• In July they decided to go with this new name that tested really well in their focus groups and abandon the SynAck branding. So they closed this chapter of their sordid little existence and moved into the brave world of “El_Cometa.”
  • I think their consultant must have run the numbers and figured out that there aren’t enough outstanding ransom demands or something, or else they were going to be too busy ordering new branded trade show swag to get around to collecting ransoms that victims were trying to pay? Who knows? So they decided to just hand over the decryption keys, which they did, to the folks over at the Record (a good infosec news site run by Recorded Future).
  • We have definitely seen a number of ransomware gangs hand out decryption keys previously, and in those cases as now, it basically coincided with a rebranding. So some examples of this are various groups a lot of listeners will have heard of, including Avaddon, TeslaCrypt, Crysis, AES-NI, Shade, FilesLocker, Ziggy, and FonixLocker, according to bleepingcomputer.
  • The keys that SynAck/El_Cometa released do indeed appear to be authentic and viable, as confirmed by researcher Michael Gillespie, aka demonslay335. He tested and verified. The folks at The Record, who received the keys, are not going to just hand them out as-is, though, because without some technical help, some users might mis-implement them and actually make things worse. Instead, Emisoft is creating a utility which they’ll make available when it’s ready.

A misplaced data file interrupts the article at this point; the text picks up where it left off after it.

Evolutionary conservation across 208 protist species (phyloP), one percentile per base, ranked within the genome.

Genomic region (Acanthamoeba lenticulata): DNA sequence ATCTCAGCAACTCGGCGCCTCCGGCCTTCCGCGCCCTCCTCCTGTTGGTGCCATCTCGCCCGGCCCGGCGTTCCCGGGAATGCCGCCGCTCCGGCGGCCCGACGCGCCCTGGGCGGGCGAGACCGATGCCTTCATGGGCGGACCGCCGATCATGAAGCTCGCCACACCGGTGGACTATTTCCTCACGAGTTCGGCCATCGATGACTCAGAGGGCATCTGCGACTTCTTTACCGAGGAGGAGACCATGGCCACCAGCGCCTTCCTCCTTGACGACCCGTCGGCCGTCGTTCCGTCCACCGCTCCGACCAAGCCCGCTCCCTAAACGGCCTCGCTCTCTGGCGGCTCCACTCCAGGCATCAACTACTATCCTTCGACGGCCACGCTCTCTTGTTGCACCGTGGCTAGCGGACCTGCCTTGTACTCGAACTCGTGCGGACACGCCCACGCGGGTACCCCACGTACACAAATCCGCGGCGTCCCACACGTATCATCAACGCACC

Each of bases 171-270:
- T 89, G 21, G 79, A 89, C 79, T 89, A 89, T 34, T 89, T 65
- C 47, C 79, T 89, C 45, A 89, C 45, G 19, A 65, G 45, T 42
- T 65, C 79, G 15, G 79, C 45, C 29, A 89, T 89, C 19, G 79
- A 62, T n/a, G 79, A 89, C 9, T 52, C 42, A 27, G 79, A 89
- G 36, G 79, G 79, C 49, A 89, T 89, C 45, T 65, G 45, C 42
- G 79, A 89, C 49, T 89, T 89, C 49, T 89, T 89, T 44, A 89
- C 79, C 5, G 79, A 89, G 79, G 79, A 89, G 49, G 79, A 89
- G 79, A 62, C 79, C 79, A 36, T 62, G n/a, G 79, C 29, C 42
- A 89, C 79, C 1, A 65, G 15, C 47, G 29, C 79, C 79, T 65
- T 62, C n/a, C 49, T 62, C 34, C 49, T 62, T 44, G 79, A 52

• It’s hard to say what this will mean for the RaaS and ransomware industry in the grand scheme of things. I don’t see anything especially innovative or more worrisome than ransomware already is, in these actions. El_Cometa is going to try to recruit more affiliates – in their SynAck days they only worked with two (was that because of their inferior branding?). So it’s just basically another day, another corporate rebranding for an outfit that may or may not ultimately be a big player.

Two Truths and a Lie

Introducing our newest segment on Breaking Badness. We are going to play a game you are all likely familiar with called two truths and a lie, with a fun twist. Each week, one us with come prepared with three article titles, two of which are real, and one is, you guessed it, A LIE.

You’ll have to tune in to find out!

Current Scoreboard

Breaking Badness Two Truths and a Lie

This Week’s Hoodie/Goodie Scale

Adding Spool to the PrintNightmare Fire

[Chad]: 8/10 Hoodies
[Tim]: 9/10 Hoodies

No More SynAcks

[Chad]: 3/10 Hoodies
[Tim]: 3/10 Hoodies

That’s about all we have for this week, you can find us on Twitter @domaintools, all of the articles mentioned in our podcast will always be included on our podcast recap. Catch us Wednesdays at 9 AM Pacific time when we publish our next podcast and blog.

*A special thanks to John Roderick for our incredible podcast music!